Because witches come not singly but in covens

Investigating Exxon over climate wrongthink just the start: “Democratic congressmen California Rep. Ted Lieu, alongside Vermont Rep. Peter Welch and Pennsylvania Rep. Matt Cartwright, sent a letter to U.S. Attorney General Loretta Lynch urging the country’s top attorney open an investigation of Shell’s history regarding climate change.” They claim the tobacco episode furnishes a precedent for prosecuting businesses “for colluding within their industry to deliberately mislead the public.” [Chris White, Daily Caller] Ten years ago in this space, we deplored as dangerous to free speech the Department of Justice’s embrace of the position that it could charge businesses with racketeering for taking what it called “false and misleading positions on issues.” [emphasis added].


  • Let’s see if I understand this First Amendment thingie?

    If I wear the uniform of a military service in which I’ve never served, grant myself a rank I never was promoted to, and wear medals, badges and ribbons showing valor and honorable service which I never performed, the First Amendment protects me against prosecution.

    However, if I note that the computer programs relied upon by the IPCC provide results wildly at variance from reality, reveal that data from ice cores covering several hundred thousand years shows that the variation in the climate now being experienced is well within norms, discuss that the slight warming since the Little Ice Age and increase in atmospheric CO2 has resulted in longer growing seasons and crop yields of 10% to 20%+, or state that the current average temperature now being experienced is slightly below the average for the Holocene epoch — all of which are objectively verifiable facts — I can be prosecuted for having the wrong position on the issues.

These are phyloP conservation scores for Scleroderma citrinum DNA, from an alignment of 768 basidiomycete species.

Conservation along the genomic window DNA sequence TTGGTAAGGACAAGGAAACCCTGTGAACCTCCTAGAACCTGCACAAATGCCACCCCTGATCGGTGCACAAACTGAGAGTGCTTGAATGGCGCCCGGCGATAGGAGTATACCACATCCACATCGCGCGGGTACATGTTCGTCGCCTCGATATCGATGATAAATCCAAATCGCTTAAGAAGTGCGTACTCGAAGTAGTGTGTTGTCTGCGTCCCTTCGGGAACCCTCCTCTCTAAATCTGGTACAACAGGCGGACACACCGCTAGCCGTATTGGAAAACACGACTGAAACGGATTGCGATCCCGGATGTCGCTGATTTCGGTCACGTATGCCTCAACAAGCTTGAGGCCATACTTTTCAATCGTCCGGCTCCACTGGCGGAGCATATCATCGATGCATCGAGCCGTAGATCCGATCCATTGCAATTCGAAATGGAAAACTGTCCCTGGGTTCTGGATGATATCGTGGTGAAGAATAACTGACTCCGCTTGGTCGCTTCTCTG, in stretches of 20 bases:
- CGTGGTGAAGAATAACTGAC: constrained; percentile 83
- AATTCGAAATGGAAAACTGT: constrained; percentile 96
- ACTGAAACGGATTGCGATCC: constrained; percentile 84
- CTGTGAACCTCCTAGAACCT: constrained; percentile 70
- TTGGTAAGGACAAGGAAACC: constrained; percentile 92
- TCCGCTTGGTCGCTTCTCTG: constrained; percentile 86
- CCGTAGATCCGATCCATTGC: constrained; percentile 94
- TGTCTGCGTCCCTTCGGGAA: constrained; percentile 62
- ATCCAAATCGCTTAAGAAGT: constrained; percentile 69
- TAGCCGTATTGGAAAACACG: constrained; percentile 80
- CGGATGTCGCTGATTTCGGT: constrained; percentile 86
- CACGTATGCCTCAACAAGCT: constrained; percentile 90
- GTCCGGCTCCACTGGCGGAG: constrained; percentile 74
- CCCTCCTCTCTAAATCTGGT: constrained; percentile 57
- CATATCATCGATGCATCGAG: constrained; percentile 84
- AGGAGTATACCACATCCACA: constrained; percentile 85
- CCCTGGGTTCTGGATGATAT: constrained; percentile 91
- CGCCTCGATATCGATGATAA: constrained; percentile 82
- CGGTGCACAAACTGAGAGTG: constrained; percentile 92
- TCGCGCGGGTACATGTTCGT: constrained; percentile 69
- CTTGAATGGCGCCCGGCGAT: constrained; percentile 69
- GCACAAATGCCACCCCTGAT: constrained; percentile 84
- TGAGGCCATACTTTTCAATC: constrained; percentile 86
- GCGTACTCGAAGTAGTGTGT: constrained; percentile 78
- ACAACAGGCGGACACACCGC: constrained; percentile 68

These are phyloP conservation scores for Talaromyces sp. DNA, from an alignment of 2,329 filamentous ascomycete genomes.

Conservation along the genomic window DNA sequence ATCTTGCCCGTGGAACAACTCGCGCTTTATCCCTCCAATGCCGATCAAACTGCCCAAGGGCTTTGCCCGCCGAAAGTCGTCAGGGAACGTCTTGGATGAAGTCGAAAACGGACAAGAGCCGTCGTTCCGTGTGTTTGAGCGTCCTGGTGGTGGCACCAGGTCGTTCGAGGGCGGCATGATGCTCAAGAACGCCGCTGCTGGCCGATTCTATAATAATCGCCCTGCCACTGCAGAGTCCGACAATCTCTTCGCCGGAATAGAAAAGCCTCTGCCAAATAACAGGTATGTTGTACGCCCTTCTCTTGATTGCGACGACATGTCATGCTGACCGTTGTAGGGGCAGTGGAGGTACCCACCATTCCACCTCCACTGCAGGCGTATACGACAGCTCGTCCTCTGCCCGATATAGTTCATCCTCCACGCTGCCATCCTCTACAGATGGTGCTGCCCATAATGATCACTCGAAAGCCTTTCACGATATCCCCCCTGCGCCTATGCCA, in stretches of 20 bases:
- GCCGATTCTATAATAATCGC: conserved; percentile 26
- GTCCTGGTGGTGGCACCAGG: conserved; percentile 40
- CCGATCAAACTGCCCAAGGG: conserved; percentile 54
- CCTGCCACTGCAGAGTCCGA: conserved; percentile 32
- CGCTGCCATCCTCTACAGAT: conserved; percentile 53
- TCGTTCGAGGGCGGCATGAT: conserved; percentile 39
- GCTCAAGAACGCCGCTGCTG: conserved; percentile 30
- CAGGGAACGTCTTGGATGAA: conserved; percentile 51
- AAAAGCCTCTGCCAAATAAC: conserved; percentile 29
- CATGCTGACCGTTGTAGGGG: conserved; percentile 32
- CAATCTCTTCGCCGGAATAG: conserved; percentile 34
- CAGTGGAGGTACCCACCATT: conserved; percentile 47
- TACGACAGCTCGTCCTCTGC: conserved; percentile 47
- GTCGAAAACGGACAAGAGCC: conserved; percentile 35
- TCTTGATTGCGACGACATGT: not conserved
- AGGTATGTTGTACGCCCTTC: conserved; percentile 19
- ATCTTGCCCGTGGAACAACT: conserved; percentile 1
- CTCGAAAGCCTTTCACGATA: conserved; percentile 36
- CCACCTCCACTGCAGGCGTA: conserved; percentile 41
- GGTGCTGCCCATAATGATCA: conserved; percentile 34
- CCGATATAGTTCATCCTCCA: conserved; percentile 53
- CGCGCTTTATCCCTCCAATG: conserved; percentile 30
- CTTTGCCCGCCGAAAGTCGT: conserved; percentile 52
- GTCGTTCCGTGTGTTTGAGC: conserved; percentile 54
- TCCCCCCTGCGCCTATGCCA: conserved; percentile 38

We must be having a “Failure to Communicate” moment.

    • Wfjag,

      I believe that if you “found” the opposite from what you stated (read: guessed/modeled/pulled-out-of-your-nether-regions) and then made the above statements anyway, they may try it. Nay, Nay…they would definitely try it.

  • If Justice assents, this will complete the transformation of the Justice Dep’t into a wing of the Democratic party.

    I doubt that even Lynch will obey the request…but the message to Exxon is clear.

  • You can’t claim your product causes no harm if it does cause harm and you know it causes harm, right?

    If it can be proven that they were saying things they *knew* were false to put their product in a positive light, then that would at the least be false advertising. But if we cannot prove beyond a reasonable doubt that they knew they were wrong, then we should not prosecute.

    • David,

      Forget proving beyond a reasonable doubt that they knew they were wrong. Proving beyond a reasonable doubt that they were wrong would be impossible.